October 14, 2021

LIVE ONLINE: Wednesday, October 20 @ 8PM, Secret Science Club & the Lasker Foundation present the “2021 Lasker Public Lecture” with Psychiatrist, Bioengineer & Author Karl Deisseroth, FREE!

Secret Science Club & the Lasker Foundation present the 2021 Lasker Public Lecture with Psychiatrist, Bioengineer & Author Karl Deisseroth

Join us live via Zoom on WEDNESDAY, October 20 @ 8PM (Eastern Time USA) "Doors" open at 7:30PM 

Shhh... everyone on our mailing list will be emailed the Zoom link the night before.  To join the Secret Science Club mailing list (or just request the Zoom link), send us an email (secretscienceclub@gmail.com)

Karl Deisseroth has spent his life pursuing truths about the human mind, both as a clinical psychiatrist and as a researcher creating and developing the revolutionary field of optogenetics, which uses light to help decipher the brain's workings. At the next Secret Science Club, Dr. Deisseroth probes the connections between optogenetics, human emotions, and mental health.

He asks:
•    Why do we have emotions? How have they evolved? Why do our emotional responses sometimes seem so unhelpful, or so poorly adapted to our circumstances?
•    What is the technology of optogenetics? What light can optogenetics shine on the origin of emotions, the pathways in the brain that create our inner worlds, and the processes that go wrong in psychiatric disease?
•    How has the pandemic affected mental health? Why are “connections” (both neuronal and social) so important to emotional well-being?

Karl Deisseroth is a professor of bioengineering and psychiatry. In his lab at Stanford University, he explores how individual cells, working together, give rise to the mysterious and wonderful properties of the brain—from basic drives such as thirst to complex cognitive processes such as social interactions. This year, he received the 2021 Albert Lasker Basic Medical Research Award for his groundbreaking contributions in optogenetics—using light-triggered systems to study neurons and their role in healthy brains and mental illness. In addition to his lab work, Dr. Deisseroth treats patients with mood disorders and autism in both out-patient and emergency room settings. In 2021, he published his first book, Projections: A Story of Human Emotions, which The Guardian describes as “revelatory… breaking apart any crude arts-science dichotomies.” He is a member of the National Academy of Sciences, the National Academy of Medicine, and the National Academy of Engineering.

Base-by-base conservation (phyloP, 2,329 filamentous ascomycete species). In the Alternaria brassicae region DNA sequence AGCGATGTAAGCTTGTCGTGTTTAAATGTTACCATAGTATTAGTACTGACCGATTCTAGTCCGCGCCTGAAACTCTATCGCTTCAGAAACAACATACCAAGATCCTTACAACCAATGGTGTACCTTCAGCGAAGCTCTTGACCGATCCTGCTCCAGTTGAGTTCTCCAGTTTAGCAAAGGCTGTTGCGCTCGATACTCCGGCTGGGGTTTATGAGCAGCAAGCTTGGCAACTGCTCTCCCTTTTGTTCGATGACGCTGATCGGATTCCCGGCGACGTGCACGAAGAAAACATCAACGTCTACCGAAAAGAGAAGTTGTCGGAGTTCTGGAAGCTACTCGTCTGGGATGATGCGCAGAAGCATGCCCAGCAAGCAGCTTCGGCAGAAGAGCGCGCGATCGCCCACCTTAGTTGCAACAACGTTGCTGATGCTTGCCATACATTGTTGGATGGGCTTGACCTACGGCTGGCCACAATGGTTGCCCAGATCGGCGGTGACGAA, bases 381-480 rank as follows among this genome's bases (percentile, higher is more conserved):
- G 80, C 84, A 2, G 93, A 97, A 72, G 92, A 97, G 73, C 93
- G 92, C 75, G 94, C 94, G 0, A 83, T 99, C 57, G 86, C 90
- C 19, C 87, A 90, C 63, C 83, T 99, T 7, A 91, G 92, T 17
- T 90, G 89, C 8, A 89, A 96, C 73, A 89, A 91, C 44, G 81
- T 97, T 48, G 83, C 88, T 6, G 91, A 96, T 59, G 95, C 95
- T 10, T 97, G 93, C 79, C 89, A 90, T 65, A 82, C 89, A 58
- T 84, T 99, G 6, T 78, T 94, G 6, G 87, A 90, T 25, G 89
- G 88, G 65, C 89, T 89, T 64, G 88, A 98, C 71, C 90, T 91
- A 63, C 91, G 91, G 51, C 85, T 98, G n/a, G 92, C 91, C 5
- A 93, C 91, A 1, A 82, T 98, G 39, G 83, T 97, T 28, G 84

Before & After
--Mix up our cocktail of the night, the "Bright Idea"… (recipe below!)
--Groove to our sparkling playlist
--Bring your questions for the live audience Q&A
--Snag a copy of Karl Deisseroth’s illuminating & empathic new book, Projections: A Story of Human Emotions here

This edition of the Secret Science Club, the 2021 Lasker Public Lecture in honor of Al Sommer, is sponsored by the Lasker Foundation. The Foundation works to foster the prevention and treatment of disease and disabilities by honoring excellence in basic and clinical science, educating the public, and advocating for support of medical research.

This is a FREE event.

You can support Secret Science Club's programming by making a DONATION via:

Credit Card, PayPal, Apple Pay, or Google Pay on Donorbox

Cash App: $SecretScienceClub

Zelle: scienceliveproductions@gmail.com

What’s next at Secret Science Club online?
Stay tuned for brain scientist & biomedical engineer Sridevi Sarma on Tuesday, November 16.

(Note: If you don't already have the Zoom meeting app on your computer or mobile device, you can download it for free at zoom.us)

Cocktail Recipe for the “Bright Idea” (created by Joe Cacciola/Mixologist)
Ingredients: 4 oz White Wine (preferably a dry), 2 oz Pineapple Juice, 1 tsp Limoncello, Sparkling Water, 3 dashes of Angostura Bitters, Lemon Wedge for garnish
- Mix the first 3 ingredients in a bar shaker with ice
- Pour into a rocks glass filled with ice
- Top off with sparkling water
- Add bitters and garnish with lemon

This program is supported, in part, by public funds from the New York City Department of Cultural Affairs in partnership with the City Council.